Dyslexic font:

It’s about time

“I had been telling people for years that change is coming. We are so ready for it. This will be life changing,” said Tina.

“Are you serious? That’s awesome!” were the words from Tina Lincoln when she heard that MidCentral was the area selected for the transformation of the disability support system.

“I had been telling people for years that change is coming. We are so ready for it. This will be life changing,” said Tina.

Tina is the mother of three young women who all have their own aspirations and plans to contribute to society in their own way.

Her middle daughter Nikki uses a wheelchair and totally relies on people understanding her facial expressions to communicate. Nikki is going to need a range of supports placed around her to ensure these plans occur.

Tina LincolnThe largest goal for Nikki (and family) is to go flatting with her friend. “This timing perfectly lines up with the rollout of the new disability support system (Mana Whaikaha) in MidCentral,” says Tina. This is a collective goal Tina has held for many years with the family of Nikki’s friend.

“We asked a local provider to ensure the young adults’ lives were at the forefront and support this idea and help to make this a reality,” says Tina.

Living life independently

“The vision is for Nikki and her flatmate to have a life like everyone else, and the families to live like other families when their young adults leave home. I need to have Nikki’s life on an ideal pathway so when I depart this earth I will have peace of mind.”

Tina will be there to employ and train the staff in a way that best suits Nikki’s needs while the provider will be on hand to assist with other aspects, yet to be defined.  Nikki will have the flexibility to do what she wants and like many young women her age, this could include concerts, community outings, and overseas travel.

“I am hoping technology will catch up to Nikki’s communication style, then she can clearly tell us what she wants,” says Tina.

Once there is trust in the new arrangement, Tina will take a step back and pop around and connect as Nikki’s mother, not her caregiver.“Some success will be seeing Nikki happy, engaging with the community, and the community connecting with Nikki and knowing her,” she says.

As with most visions, roadblocks pop up along the way.  The big one for the past 2 years has been trying to find an accessible property which Nikki and her flatmate can live in with ease. “In an ideal world, accessible universal builds make sense for most home owners, as none of us know what the future may hold,” says Tina.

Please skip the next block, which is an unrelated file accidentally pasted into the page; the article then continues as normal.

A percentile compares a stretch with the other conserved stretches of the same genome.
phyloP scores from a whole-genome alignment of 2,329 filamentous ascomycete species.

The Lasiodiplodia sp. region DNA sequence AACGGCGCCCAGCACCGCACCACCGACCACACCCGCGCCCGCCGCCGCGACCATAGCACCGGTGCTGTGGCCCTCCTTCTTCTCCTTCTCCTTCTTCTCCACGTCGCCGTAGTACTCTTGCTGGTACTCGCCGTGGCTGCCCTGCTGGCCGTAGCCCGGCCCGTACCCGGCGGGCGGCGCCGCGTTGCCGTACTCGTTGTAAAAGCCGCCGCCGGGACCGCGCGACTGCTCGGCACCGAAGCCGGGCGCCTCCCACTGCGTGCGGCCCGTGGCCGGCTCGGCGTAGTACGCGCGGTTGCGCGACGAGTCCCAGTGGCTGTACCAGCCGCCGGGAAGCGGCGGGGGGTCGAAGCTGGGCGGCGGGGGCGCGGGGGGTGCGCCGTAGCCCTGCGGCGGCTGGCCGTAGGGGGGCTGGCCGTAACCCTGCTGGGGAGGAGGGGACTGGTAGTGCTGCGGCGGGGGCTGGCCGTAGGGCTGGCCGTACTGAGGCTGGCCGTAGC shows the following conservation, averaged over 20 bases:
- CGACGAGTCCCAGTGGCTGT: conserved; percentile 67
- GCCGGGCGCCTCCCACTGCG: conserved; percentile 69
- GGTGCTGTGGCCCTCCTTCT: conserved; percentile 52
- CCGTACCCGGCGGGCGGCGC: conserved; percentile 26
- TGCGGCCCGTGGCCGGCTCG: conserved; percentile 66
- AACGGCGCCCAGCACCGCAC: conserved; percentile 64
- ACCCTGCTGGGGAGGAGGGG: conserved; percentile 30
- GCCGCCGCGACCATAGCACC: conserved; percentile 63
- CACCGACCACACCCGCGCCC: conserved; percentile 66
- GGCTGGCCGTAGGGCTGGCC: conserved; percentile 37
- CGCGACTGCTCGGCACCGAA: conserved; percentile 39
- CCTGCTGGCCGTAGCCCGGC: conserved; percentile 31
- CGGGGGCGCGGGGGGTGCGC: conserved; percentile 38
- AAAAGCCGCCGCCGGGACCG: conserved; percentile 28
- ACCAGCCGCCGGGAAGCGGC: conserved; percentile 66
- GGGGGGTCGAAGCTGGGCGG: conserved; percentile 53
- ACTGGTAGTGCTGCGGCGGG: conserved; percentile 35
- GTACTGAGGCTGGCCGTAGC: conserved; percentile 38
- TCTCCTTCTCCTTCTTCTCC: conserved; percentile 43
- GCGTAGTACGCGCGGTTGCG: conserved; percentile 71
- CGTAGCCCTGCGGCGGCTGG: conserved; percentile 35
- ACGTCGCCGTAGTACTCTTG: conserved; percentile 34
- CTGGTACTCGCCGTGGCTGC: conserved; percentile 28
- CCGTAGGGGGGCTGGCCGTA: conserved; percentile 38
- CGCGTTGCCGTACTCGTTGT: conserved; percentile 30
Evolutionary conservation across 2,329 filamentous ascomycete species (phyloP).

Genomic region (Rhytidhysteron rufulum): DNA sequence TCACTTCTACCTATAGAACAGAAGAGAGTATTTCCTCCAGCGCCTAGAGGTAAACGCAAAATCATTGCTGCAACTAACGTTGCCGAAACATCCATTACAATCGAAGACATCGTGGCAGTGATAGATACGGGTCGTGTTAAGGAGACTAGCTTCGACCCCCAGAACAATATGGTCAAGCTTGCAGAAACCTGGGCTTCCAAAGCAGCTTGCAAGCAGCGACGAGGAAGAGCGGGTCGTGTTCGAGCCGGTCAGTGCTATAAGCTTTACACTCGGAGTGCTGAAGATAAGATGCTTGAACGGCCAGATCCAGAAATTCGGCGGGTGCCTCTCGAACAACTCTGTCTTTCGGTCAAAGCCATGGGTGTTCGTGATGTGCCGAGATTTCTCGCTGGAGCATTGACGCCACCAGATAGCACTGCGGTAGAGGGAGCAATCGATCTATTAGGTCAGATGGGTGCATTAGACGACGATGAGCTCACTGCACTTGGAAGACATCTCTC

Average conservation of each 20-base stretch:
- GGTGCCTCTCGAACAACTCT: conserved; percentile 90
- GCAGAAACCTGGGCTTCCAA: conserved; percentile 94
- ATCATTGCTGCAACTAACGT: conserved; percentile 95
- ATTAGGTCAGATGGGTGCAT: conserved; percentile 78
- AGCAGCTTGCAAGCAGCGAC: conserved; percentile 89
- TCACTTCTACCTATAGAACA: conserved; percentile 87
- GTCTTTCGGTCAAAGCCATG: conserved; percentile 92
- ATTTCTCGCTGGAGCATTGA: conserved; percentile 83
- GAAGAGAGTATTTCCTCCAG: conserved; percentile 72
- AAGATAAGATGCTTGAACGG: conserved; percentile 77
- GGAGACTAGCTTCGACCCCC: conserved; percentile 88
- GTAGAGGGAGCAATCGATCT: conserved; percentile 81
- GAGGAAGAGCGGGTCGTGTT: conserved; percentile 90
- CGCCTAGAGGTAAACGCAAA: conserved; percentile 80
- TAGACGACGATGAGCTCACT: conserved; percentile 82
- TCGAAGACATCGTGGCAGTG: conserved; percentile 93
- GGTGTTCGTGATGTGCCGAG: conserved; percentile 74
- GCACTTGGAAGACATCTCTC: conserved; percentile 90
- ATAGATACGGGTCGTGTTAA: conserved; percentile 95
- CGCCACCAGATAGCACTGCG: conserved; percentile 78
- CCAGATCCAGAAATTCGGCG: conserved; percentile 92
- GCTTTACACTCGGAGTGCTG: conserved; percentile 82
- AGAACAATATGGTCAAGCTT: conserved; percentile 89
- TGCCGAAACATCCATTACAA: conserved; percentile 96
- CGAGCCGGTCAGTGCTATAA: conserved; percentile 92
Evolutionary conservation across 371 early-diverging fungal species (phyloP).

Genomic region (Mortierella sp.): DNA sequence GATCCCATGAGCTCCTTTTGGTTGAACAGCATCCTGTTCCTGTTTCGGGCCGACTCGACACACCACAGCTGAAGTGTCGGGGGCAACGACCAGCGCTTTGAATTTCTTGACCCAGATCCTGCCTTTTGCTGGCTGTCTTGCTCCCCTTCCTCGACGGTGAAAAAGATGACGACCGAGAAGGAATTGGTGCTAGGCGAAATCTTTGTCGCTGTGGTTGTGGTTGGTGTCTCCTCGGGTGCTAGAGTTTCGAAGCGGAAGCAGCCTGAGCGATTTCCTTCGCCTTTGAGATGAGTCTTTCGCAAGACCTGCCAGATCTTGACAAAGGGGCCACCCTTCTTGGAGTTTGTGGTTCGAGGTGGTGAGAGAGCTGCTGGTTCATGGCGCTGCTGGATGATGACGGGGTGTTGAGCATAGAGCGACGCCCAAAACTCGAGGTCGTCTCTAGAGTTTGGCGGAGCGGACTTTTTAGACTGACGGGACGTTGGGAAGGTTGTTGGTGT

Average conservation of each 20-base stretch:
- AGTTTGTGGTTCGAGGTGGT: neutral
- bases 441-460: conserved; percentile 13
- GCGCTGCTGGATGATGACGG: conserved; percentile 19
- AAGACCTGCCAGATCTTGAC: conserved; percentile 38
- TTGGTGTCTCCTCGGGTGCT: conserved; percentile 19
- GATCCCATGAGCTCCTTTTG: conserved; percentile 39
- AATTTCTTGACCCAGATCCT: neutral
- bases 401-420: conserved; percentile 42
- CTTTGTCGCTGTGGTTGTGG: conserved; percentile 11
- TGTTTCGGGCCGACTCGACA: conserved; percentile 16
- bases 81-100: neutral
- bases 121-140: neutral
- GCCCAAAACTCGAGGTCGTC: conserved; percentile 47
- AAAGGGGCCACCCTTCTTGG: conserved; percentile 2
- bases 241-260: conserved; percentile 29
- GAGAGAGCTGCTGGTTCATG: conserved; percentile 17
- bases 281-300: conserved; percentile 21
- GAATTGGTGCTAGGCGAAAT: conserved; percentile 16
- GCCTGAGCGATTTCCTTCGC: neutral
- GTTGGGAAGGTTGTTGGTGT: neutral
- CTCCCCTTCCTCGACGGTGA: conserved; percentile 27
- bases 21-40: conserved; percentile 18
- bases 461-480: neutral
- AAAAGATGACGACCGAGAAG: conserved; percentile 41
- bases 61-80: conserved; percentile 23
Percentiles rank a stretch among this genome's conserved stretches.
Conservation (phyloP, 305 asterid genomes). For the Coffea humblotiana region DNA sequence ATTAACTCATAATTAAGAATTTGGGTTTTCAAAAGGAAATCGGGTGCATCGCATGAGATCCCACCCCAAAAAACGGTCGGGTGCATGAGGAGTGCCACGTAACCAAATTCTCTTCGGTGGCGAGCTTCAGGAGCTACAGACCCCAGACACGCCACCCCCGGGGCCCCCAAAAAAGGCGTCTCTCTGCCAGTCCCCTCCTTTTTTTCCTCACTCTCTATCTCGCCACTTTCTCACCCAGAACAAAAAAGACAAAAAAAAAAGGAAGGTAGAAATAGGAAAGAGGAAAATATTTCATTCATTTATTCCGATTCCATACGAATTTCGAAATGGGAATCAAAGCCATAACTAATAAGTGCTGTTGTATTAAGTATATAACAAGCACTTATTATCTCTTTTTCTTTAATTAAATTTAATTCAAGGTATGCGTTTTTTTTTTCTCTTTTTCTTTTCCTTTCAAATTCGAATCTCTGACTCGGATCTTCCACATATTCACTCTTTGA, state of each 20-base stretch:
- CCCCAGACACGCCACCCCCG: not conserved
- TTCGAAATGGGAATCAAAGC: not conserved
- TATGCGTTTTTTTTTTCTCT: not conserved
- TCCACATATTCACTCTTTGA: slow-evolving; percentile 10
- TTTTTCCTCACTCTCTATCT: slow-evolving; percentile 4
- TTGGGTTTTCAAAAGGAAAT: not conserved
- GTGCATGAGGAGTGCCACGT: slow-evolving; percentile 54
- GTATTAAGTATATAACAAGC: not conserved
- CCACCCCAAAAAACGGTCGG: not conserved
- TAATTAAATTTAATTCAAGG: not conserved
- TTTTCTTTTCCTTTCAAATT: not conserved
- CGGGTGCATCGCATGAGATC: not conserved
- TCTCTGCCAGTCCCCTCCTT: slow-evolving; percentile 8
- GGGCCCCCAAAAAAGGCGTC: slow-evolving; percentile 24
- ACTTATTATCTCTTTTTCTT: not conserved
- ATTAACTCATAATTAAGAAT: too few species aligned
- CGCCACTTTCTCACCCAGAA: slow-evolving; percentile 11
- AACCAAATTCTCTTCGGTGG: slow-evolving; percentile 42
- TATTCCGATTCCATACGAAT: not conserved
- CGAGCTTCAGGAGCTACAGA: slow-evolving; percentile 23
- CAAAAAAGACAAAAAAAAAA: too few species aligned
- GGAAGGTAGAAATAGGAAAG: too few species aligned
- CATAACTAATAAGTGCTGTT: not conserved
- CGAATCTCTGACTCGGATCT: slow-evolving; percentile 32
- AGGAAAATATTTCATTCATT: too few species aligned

There are very few accessible properties in the MidCentral rental market. However, the provider has been able to secure a property where Nikki and her flatmate will move into in the near future.  There was another roadblock with ‘housing modifications’ having to be done. The house has been empty since May 2018 with the projected completion time from 2-5 months from now. Nikki and her flatmate may not move into the property until 2019. “In the new system, I would like to see this time-frame decreased dramatically. We are fortunate that the relationship with the provider and their connections has resulted in a positive housing result,” says Tina.

Creating change

Tina has not just been waiting for the change to the disability support system, she has been actively involved. She put her name forward to be a part of the co-design process and was successful in becoming a family/whānau representative.

As a firm believer in connecting with other parents to provide a supportive, natural network in the community, Tina has been a strong voice for families, placing an emphasis on the importance of community and capability building of disabled people and whānau. ”Without new ideas to stimulate our thinking, we can often be stuck in what we have been experiencing. We know what doesn’t work, we need to start thinking about what we want,” says Tina.

Her involvement also led to supporting the Regional Enabling Good Lives Leadership Group in a co-facilitating role.

For more information on connecting with other families within MidCentral, contact Parent 2 Parent regional coordinator Janine Morrah on 020 4163 9455 and/or on their website.

Visit the Care Matters website (external website)

Mana Whaikaha has a strong focus on capacity building of disabled people and family/whānau.

If you are keen to know more or to make changes to your support, contact us on 0800 626 255. You can also email us info@manawhaikaha.co.nz